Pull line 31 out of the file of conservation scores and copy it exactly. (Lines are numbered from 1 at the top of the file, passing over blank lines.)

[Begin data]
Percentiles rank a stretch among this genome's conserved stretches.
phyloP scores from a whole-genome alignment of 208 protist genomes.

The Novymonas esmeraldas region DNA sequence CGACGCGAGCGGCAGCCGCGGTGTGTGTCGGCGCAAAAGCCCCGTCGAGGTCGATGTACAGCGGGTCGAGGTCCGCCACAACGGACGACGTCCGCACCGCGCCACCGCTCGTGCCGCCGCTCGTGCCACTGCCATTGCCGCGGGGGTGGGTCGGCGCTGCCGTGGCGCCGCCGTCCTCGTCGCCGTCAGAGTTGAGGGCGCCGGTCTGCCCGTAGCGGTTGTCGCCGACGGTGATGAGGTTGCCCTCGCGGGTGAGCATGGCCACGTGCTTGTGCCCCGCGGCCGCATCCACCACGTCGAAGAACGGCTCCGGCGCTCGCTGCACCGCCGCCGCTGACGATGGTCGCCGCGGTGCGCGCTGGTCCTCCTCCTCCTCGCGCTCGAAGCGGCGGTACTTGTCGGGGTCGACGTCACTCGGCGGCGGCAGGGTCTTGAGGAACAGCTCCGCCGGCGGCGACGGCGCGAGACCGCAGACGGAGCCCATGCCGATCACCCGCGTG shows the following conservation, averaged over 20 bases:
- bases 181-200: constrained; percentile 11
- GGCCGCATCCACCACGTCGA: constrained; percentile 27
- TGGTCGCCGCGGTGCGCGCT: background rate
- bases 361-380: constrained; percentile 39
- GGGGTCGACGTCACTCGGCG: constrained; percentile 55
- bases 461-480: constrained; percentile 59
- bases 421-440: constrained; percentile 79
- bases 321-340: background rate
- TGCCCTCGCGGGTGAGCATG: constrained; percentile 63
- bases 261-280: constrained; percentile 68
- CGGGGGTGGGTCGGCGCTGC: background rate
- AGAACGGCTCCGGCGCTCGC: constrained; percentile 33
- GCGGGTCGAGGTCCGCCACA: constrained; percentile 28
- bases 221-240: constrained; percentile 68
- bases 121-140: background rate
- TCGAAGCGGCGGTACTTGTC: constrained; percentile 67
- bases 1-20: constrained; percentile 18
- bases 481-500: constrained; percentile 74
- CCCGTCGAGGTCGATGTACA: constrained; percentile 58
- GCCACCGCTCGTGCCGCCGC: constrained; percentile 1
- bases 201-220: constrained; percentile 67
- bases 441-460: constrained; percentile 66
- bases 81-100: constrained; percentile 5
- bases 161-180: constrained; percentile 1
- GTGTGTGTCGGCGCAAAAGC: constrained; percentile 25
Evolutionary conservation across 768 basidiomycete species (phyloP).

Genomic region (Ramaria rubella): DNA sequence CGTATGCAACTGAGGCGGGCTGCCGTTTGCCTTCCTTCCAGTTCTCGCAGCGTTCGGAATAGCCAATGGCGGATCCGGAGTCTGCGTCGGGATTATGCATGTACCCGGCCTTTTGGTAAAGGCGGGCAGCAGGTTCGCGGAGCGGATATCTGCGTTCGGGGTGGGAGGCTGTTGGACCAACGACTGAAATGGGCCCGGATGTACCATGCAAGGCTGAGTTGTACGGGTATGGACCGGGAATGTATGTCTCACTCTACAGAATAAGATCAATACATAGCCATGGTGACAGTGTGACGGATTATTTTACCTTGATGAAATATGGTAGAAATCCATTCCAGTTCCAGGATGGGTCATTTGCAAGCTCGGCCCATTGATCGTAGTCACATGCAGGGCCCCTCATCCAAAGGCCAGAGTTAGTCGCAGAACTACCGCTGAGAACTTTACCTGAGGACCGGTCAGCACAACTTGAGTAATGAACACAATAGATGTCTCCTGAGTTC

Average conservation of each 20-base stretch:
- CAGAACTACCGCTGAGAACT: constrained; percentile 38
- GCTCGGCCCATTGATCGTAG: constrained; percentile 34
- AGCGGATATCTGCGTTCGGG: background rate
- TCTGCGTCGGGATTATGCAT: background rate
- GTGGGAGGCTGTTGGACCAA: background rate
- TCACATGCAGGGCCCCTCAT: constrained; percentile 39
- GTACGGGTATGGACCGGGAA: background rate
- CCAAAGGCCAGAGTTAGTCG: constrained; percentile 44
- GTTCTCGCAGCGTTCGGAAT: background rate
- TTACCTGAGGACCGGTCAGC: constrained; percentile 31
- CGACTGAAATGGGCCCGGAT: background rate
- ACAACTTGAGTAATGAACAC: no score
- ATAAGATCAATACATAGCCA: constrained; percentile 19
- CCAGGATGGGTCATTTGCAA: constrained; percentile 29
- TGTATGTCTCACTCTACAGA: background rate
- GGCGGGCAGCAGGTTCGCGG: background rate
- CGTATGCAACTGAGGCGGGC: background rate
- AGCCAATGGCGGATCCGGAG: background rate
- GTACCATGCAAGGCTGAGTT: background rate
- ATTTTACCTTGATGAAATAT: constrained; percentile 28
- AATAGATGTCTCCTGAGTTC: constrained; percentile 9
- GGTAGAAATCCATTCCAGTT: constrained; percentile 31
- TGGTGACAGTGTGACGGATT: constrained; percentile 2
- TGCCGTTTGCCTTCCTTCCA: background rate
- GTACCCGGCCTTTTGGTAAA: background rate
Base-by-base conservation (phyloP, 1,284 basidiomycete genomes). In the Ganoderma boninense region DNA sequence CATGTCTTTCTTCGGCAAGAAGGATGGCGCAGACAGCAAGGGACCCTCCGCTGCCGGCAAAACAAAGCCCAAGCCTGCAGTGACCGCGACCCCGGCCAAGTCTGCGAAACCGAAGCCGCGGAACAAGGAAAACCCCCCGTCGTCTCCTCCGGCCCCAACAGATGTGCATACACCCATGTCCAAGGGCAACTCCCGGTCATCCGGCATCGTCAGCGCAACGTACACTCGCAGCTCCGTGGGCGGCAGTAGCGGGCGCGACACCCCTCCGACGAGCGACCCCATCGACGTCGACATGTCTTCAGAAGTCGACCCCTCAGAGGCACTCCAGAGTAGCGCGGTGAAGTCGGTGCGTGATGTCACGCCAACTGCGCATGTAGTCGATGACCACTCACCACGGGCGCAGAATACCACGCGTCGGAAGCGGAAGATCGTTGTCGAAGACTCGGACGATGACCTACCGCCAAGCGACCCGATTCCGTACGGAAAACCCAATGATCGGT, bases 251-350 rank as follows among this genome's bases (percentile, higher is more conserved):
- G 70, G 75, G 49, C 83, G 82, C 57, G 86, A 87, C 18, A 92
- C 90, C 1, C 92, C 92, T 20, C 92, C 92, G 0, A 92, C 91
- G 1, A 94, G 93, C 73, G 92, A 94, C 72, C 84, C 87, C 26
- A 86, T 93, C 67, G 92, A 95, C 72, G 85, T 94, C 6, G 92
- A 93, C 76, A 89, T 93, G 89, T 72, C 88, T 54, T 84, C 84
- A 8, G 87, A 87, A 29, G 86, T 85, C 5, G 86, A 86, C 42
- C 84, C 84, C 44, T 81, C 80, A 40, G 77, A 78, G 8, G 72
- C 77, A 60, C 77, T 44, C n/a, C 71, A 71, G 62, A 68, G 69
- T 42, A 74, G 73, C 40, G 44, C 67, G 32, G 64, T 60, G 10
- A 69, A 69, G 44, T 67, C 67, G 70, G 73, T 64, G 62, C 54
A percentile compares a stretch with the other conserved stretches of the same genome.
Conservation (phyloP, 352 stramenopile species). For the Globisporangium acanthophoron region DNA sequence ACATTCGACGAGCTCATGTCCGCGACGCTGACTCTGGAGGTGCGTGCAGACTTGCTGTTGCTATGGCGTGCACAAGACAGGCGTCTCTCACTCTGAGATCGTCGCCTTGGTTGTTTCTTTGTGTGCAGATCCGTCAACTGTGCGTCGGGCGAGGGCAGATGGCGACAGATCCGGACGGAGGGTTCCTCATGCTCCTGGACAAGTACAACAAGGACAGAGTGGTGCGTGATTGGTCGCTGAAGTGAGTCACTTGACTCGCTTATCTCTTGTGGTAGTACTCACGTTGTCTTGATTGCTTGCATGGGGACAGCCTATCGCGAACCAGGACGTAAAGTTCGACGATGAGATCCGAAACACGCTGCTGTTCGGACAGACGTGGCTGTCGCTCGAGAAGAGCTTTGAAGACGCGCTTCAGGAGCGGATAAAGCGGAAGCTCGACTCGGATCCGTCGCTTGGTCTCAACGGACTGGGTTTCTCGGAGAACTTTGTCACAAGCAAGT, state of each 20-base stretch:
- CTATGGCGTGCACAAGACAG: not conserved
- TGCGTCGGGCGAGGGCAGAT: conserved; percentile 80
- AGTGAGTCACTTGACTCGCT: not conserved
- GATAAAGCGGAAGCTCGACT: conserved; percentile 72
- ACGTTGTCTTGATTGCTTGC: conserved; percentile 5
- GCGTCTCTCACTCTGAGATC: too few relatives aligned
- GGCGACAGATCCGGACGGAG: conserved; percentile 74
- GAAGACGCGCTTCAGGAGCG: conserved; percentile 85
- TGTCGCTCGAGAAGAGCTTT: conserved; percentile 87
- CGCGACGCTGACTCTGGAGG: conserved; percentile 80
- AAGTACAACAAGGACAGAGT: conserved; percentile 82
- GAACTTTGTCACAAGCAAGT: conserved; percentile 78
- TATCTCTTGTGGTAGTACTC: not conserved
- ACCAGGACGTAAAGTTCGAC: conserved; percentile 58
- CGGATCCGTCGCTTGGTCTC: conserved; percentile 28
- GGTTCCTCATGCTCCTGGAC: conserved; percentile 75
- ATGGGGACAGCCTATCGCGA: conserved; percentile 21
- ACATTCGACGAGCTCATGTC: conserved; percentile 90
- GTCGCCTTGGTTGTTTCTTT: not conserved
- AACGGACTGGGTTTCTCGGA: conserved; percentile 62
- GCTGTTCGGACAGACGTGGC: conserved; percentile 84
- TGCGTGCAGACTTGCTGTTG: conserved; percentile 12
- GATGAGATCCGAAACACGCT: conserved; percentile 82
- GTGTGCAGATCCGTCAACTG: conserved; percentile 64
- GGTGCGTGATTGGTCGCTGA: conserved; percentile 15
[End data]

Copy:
Average conservation of each 20-base stretch: